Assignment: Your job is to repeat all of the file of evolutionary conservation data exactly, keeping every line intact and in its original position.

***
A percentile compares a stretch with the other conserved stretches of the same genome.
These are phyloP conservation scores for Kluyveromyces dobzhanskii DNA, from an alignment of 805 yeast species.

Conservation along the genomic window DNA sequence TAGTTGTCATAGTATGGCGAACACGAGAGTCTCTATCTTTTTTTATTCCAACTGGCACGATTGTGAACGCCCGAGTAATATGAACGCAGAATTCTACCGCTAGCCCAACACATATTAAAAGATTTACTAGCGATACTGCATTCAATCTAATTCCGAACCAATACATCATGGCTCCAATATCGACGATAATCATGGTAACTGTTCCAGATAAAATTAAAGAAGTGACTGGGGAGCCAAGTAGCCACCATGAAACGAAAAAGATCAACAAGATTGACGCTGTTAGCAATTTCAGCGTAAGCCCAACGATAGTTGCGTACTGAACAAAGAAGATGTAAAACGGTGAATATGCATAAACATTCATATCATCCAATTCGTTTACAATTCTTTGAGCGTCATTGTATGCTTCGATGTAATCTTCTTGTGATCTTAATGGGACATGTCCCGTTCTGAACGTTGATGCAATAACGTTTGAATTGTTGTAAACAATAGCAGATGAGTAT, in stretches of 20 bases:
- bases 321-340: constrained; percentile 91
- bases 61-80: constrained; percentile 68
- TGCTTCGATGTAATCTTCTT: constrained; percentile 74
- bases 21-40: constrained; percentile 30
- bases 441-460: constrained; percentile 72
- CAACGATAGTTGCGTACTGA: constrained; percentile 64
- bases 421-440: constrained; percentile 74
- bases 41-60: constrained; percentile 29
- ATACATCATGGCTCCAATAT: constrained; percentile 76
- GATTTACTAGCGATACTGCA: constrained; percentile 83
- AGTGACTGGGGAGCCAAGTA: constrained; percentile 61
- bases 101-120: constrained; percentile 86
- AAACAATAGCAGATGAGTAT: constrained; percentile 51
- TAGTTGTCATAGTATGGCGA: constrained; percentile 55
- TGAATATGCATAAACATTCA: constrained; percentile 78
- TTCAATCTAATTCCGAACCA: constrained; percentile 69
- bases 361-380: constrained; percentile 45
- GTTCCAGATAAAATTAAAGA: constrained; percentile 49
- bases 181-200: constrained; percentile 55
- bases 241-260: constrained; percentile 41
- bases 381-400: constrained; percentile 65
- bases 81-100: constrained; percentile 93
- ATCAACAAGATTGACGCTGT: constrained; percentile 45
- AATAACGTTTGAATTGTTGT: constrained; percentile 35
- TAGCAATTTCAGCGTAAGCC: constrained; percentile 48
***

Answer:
A percentile compares a stretch with the other conserved stretches of the same genome.
These are phyloP conservation scores for Kluyveromyces dobzhanskii DNA, from an alignment of 805 yeast species.

Conservation along the genomic window DNA sequence TAGTTGTCATAGTATGGCGAACACGAGAGTCTCTATCTTTTTTTATTCCAACTGGCACGATTGTGAACGCCCGAGTAATATGAACGCAGAATTCTACCGCTAGCCCAACACATATTAAAAGATTTACTAGCGATACTGCATTCAATCTAATTCCGAACCAATACATCATGGCTCCAATATCGACGATAATCATGGTAACTGTTCCAGATAAAATTAAAGAAGTGACTGGGGAGCCAAGTAGCCACCATGAAACGAAAAAGATCAACAAGATTGACGCTGTTAGCAATTTCAGCGTAAGCCCAACGATAGTTGCGTACTGAACAAAGAAGATGTAAAACGGTGAATATGCATAAACATTCATATCATCCAATTCGTTTACAATTCTTTGAGCGTCATTGTATGCTTCGATGTAATCTTCTTGTGATCTTAATGGGACATGTCCCGTTCTGAACGTTGATGCAATAACGTTTGAATTGTTGTAAACAATAGCAGATGAGTAT, in stretches of 20 bases:
- bases 321-340: constrained; percentile 91
- bases 61-80: constrained; percentile 68
- TGCTTCGATGTAATCTTCTT: constrained; percentile 74
- bases 21-40: constrained; percentile 30
- bases 441-460: constrained; percentile 72
- CAACGATAGTTGCGTACTGA: constrained; percentile 64
- bases 421-440: constrained; percentile 74
- bases 41-60: constrained; percentile 29
- ATACATCATGGCTCCAATAT: constrained; percentile 76
- GATTTACTAGCGATACTGCA: constrained; percentile 83
- AGTGACTGGGGAGCCAAGTA: constrained; percentile 61
- bases 101-120: constrained; percentile 86
- AAACAATAGCAGATGAGTAT: constrained; percentile 51
- TAGTTGTCATAGTATGGCGA: constrained; percentile 55
- TGAATATGCATAAACATTCA: constrained; percentile 78
- TTCAATCTAATTCCGAACCA: constrained; percentile 69
- bases 361-380: constrained; percentile 45
- GTTCCAGATAAAATTAAAGA: constrained; percentile 49
- bases 181-200: constrained; percentile 55
- bases 241-260: constrained; percentile 41
- bases 381-400: constrained; percentile 65
- bases 81-100: constrained; percentile 93
- ATCAACAAGATTGACGCTGT: constrained; percentile 45
- AATAACGTTTGAATTGTTGT: constrained; percentile 35
- TAGCAATTTCAGCGTAAGCC: constrained; percentile 48